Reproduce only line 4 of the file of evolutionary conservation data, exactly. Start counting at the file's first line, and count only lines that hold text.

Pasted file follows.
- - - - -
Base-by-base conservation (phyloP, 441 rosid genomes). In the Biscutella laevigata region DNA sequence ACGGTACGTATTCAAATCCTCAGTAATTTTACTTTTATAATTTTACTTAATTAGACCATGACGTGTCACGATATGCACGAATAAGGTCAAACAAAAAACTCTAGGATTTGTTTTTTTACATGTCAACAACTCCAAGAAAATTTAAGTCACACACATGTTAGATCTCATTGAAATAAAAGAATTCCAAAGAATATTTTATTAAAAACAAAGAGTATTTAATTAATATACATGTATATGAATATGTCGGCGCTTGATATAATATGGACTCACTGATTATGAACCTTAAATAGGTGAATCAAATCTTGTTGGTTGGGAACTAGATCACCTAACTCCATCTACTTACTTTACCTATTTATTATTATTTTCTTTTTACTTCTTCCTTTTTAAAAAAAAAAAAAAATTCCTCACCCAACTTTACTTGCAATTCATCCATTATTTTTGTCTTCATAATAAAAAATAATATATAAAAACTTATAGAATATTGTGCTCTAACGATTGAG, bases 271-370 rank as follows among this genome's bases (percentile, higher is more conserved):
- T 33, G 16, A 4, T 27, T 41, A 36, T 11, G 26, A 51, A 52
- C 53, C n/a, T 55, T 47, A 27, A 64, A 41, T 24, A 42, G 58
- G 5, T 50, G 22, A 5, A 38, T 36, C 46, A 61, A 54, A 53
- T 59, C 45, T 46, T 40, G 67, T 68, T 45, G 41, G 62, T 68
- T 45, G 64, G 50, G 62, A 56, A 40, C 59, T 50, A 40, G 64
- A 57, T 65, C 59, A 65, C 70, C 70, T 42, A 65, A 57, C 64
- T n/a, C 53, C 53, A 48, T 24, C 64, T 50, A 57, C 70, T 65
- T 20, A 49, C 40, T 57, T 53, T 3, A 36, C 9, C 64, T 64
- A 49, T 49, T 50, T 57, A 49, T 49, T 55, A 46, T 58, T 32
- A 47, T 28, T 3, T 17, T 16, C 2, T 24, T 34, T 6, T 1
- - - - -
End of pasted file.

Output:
- G 5, T 50, G 22, A 5, A 38, T 36, C 46, A 61, A 54, A 53